Sweet potatoes have more Vitamin C, fewer calories, more fiber and fewer carbs than the white potatoes. They are loaded with carotenoids, giving them a rich orange color. Carotenoids are important for the brain because they act as antioxidants, protecting cells from damage. Carotenoids also help form vitamin A, which is important in helping to sprout new neurons and to help neurons find each other to form new connections.
Peanut Butter has healthy fats in the form of polyunsaturated and monounsaturated that your brain and body both need. For years these types of fats were lumped together with saturated fat and labeled bad as part of the low-fat and no-fat dieting strategies. But the more that is discovered about these fats the more it’s seen how essential they are to overall health. You’ll have to get the kind of peanut butter that is made from only peanuts, preferably organic, as you don’t want any of the additional oils that are added to many conventional peanut butter brands.
Honey is made up of equal parts of glucose and fructose and it contains a variety of B-vitamins, magnesium, manganese, phosphorus, potassium and anti-oxidants – all of which are good for brain health. The fructose in honey fuels the brain, which is the most energy demanding organ in the body. Thus, honey protects the brain from mental exhaustion and keeps the brain perked up.
Chocolate – Dark chocolate contains antioxidant properties that increase the production of endorphins while enhancing focus and concentration, whereas milk chocolate is good for quickening reaction time and improving verbal and visual memory.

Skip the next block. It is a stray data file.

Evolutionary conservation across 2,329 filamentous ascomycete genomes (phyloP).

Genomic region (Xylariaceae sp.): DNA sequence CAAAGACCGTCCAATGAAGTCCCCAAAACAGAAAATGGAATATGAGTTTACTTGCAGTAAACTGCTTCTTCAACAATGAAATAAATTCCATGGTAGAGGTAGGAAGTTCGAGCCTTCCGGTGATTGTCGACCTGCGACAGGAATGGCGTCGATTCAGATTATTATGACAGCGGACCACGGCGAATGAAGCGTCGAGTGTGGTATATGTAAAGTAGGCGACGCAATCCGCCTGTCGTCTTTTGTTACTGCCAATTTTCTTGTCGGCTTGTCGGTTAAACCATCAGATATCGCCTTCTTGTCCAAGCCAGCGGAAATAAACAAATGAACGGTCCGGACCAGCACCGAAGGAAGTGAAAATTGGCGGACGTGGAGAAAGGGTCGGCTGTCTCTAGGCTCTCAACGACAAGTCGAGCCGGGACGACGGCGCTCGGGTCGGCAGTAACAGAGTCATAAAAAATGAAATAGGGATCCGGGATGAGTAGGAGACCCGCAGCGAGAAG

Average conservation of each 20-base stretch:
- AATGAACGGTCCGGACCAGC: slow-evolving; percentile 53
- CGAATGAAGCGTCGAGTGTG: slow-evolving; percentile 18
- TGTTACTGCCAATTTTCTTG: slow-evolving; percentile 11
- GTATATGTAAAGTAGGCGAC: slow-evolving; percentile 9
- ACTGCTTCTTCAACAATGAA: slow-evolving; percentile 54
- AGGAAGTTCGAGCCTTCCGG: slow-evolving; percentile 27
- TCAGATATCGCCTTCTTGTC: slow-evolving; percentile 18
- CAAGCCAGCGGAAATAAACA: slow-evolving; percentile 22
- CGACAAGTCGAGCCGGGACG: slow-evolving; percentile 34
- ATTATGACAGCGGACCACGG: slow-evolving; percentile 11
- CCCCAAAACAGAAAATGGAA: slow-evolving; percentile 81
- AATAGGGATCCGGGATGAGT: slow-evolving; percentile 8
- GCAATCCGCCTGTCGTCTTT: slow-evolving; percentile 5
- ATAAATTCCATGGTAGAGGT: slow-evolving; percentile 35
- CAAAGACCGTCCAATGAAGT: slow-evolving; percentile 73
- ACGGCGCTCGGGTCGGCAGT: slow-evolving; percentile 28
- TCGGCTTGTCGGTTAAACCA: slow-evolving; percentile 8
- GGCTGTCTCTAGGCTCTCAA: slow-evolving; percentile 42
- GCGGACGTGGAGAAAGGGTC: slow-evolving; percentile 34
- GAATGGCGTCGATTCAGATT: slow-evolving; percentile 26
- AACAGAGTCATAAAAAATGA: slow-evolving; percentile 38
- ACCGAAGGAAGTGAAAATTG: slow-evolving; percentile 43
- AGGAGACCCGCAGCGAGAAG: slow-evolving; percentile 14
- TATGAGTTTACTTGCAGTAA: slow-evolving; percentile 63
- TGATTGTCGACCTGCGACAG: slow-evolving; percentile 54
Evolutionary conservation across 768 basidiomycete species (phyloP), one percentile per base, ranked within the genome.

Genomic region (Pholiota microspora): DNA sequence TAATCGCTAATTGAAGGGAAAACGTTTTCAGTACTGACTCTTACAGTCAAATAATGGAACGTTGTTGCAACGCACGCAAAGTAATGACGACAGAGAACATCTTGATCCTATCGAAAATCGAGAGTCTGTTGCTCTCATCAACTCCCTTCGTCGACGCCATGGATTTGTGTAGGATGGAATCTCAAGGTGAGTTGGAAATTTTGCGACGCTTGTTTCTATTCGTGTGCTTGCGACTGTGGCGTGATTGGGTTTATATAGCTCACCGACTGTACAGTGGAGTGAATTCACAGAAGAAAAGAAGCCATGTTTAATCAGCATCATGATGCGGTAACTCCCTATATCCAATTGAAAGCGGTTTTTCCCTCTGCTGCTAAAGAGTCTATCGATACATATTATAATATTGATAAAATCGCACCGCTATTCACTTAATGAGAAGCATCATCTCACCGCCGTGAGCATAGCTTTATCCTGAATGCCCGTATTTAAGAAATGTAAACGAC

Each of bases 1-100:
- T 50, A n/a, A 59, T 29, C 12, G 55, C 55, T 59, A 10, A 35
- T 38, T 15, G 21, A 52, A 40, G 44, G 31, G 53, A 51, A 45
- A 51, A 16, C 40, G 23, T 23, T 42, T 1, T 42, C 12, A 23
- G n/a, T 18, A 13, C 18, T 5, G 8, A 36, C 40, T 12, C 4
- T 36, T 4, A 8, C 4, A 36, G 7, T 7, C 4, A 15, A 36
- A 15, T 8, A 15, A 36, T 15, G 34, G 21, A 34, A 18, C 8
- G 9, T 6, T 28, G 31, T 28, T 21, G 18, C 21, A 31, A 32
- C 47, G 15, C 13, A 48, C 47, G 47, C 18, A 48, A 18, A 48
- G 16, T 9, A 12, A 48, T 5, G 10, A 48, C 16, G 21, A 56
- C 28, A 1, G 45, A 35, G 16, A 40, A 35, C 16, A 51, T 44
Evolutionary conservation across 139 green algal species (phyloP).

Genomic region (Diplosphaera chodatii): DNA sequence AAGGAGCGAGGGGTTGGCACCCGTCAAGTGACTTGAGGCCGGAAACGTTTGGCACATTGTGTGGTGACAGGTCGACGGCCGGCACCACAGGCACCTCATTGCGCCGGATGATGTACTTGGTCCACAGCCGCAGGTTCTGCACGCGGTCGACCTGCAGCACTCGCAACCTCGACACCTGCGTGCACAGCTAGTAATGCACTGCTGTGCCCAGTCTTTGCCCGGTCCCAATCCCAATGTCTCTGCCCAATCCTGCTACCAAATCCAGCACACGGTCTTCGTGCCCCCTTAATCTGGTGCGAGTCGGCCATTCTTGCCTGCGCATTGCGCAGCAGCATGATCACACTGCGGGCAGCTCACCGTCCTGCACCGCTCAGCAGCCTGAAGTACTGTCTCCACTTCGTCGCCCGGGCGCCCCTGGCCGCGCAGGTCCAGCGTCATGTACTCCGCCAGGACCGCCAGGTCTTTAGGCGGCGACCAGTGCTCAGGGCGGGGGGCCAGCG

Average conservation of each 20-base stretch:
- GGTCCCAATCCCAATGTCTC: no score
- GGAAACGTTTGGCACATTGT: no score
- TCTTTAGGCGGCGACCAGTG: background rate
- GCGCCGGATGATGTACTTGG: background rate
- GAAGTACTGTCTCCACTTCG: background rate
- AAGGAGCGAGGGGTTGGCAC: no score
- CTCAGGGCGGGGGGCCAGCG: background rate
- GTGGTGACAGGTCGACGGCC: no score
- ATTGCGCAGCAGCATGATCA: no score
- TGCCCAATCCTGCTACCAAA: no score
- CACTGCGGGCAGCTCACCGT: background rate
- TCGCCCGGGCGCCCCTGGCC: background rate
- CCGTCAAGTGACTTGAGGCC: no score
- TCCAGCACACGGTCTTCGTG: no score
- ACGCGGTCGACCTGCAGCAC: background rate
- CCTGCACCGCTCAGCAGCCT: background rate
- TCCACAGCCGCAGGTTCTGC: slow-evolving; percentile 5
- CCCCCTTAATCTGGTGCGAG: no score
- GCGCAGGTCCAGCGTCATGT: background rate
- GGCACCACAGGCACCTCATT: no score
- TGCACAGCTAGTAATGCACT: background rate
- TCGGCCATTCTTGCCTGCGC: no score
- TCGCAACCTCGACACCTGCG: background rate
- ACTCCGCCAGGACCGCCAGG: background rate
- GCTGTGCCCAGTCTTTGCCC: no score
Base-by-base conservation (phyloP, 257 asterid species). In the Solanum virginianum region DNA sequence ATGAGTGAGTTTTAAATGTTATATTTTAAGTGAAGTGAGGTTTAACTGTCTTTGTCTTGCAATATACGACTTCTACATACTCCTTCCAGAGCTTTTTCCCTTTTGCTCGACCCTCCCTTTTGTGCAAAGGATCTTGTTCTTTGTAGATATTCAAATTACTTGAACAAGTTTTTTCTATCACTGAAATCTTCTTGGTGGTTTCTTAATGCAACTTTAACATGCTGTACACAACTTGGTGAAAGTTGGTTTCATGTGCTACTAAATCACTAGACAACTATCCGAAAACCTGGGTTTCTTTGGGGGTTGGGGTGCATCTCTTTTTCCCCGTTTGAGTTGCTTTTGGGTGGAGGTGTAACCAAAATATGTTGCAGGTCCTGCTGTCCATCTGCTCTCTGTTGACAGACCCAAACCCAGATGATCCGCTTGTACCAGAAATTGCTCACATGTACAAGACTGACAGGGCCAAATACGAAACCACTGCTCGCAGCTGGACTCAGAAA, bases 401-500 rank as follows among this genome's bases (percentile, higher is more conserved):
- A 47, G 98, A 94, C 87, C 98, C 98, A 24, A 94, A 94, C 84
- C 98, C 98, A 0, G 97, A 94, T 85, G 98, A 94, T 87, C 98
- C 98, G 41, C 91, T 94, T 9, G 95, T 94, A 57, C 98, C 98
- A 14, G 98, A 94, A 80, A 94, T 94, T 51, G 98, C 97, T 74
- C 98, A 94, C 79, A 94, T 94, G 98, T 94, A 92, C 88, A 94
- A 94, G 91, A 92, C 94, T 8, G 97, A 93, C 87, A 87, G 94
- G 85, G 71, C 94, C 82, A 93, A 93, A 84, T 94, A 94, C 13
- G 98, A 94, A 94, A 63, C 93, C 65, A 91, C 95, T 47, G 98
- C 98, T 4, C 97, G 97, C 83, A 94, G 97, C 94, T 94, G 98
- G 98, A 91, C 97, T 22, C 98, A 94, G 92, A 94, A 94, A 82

Coffee benefits to your brain in addition to providing you with a detectable energy boost (note: it’s not as simple as boosting your brain-power, but it can make you work more effectively). A study from Johns Hopkins University found swallowing the amount of caffeine in one or two cups of coffee boosts a person’s memory for new information by roughly 10 percent. Caffeine helps ramp up the activity of those brain chemicals involved in memory storage. There’s also some evidence that coffee may strengthen the sense-based information your brain collects.
Red Wine - For several years wine has been recommended by doctors for its ability to thin the blood, and prevent heart disease and cancer. The resveratrol it contains has been shown to increase blood flow to the brain, but it’s especially unique because it’s able to cross the blood-brain barrier, something most antioxidants and other substances are unable to do. This means that the positive effects of antioxidants are able to reach your brain cells and protect them from damage.
According to the World Health Organization, with the right ingredients, we can boost brain power by as much as 20%. This number is enough to make us brain fit without giving up on the little daily temptations.